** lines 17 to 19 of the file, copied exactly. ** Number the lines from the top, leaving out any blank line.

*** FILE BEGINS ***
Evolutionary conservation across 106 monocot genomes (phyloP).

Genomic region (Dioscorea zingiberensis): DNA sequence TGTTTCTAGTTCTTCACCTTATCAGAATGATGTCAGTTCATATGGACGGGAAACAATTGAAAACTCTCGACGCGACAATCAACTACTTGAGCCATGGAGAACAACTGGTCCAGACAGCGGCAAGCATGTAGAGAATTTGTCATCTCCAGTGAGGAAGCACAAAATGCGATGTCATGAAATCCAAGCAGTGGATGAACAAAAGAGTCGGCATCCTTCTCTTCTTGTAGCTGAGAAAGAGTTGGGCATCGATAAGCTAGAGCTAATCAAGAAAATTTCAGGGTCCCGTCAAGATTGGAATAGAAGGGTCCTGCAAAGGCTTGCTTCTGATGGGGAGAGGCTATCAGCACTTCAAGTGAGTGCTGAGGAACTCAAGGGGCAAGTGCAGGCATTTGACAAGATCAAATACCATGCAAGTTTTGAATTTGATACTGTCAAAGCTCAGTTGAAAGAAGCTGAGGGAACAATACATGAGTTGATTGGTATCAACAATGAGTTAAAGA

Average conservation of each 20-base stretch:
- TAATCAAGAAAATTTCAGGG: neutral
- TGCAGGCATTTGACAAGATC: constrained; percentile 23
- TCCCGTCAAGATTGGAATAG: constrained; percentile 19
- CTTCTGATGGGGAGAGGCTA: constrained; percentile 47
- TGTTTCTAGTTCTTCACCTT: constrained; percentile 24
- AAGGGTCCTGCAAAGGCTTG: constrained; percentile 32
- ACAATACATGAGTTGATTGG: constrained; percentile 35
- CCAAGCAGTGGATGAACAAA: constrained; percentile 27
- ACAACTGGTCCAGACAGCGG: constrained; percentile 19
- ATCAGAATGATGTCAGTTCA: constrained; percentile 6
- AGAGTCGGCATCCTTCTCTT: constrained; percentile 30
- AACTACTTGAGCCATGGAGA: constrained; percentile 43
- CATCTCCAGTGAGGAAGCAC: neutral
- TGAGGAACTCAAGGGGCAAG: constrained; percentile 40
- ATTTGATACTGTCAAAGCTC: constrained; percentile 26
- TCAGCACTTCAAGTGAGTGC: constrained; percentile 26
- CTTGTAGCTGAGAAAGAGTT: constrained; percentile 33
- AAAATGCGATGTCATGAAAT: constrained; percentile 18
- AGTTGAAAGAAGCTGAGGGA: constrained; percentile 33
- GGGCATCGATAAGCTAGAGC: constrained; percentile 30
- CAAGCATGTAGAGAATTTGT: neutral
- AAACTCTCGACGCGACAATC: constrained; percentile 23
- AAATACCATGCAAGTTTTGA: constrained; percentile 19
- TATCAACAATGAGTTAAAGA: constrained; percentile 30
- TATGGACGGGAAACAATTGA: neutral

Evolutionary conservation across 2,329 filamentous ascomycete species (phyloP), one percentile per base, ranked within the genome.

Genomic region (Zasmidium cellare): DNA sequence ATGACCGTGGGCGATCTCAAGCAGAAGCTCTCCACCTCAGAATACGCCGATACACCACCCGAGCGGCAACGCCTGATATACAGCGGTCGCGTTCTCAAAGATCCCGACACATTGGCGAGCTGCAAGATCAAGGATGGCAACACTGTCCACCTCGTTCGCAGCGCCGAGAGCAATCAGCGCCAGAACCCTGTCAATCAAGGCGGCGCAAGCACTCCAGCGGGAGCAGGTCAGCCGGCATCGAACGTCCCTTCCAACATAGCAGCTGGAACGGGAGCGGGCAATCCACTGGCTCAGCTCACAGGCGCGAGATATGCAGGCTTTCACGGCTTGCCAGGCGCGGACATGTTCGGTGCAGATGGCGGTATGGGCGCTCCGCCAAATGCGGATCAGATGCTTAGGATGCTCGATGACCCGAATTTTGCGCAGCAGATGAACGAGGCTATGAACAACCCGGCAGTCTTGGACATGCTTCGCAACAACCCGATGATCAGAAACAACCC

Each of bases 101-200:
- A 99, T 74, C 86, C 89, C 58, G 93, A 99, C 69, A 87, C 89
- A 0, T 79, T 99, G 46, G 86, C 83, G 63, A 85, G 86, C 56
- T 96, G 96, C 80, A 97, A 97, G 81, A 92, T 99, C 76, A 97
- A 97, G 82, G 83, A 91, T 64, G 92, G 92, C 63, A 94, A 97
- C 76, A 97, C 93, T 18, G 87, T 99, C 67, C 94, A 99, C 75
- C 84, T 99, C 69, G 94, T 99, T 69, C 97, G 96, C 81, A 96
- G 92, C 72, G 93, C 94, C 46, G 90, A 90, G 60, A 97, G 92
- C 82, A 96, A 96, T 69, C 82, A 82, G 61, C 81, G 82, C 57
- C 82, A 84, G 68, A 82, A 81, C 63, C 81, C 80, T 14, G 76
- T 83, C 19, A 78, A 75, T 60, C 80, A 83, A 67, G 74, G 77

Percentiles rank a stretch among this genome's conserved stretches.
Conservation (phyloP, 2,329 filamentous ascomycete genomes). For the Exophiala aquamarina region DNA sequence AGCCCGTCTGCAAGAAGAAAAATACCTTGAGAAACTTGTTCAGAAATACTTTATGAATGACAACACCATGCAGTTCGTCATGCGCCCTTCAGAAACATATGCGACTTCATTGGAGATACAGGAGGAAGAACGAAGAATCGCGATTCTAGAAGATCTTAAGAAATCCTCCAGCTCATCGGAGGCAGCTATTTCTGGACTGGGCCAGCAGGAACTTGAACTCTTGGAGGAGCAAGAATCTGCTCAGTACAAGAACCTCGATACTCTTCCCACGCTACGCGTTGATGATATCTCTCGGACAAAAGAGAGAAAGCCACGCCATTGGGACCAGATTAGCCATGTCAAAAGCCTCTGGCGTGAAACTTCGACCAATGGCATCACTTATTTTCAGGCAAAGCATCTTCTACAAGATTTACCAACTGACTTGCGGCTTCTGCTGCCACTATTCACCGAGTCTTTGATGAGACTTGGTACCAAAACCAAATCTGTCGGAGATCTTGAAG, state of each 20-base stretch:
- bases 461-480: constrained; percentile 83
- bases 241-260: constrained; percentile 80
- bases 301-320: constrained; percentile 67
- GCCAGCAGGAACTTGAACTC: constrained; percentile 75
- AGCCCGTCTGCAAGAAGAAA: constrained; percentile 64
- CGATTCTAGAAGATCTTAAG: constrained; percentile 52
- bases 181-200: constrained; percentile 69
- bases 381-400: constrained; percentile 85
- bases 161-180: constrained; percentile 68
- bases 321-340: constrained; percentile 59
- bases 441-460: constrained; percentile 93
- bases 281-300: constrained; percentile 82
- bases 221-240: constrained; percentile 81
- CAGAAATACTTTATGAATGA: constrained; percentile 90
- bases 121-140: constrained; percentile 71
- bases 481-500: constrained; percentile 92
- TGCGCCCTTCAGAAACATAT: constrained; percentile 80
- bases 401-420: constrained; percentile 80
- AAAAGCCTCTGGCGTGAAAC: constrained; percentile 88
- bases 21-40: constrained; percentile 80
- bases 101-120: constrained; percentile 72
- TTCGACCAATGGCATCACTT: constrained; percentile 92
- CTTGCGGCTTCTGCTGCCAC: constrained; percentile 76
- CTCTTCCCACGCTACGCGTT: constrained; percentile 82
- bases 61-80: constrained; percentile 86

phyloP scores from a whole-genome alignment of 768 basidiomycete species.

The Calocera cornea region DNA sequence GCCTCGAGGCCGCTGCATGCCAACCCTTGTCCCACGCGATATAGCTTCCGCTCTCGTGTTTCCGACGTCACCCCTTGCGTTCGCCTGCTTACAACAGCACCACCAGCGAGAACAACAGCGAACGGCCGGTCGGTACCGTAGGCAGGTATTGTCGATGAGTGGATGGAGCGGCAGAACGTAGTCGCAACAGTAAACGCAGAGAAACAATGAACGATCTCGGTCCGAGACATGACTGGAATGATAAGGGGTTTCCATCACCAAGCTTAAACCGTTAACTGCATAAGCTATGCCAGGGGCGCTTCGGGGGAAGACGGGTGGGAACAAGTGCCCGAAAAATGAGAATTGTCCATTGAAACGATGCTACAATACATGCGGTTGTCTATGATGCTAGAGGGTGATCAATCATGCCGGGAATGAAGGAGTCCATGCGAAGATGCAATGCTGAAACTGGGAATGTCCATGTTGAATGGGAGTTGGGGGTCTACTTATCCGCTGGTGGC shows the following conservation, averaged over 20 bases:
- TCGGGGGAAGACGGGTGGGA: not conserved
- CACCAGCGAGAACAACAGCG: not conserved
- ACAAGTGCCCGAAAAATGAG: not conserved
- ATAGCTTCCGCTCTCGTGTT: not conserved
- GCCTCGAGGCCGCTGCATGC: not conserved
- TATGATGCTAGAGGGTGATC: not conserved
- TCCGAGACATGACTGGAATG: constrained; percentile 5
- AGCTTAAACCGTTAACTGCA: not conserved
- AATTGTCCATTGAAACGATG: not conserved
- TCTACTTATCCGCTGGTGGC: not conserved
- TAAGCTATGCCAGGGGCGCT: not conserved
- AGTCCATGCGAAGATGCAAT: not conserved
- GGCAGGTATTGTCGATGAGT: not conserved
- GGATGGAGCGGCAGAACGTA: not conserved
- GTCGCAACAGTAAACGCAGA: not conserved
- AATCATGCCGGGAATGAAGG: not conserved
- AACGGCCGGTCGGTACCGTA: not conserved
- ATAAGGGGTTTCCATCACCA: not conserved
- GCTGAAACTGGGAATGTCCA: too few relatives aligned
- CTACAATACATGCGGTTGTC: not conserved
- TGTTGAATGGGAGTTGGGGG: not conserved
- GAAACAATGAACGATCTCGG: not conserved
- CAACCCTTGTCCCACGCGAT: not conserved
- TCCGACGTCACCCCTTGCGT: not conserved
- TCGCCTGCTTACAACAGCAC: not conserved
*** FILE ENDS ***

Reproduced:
- TGAGGAACTCAAGGGGCAAG: constrained; percentile 40
- ATTTGATACTGTCAAAGCTC: constrained; percentile 26
- TCAGCACTTCAAGTGAGTGC: constrained; percentile 26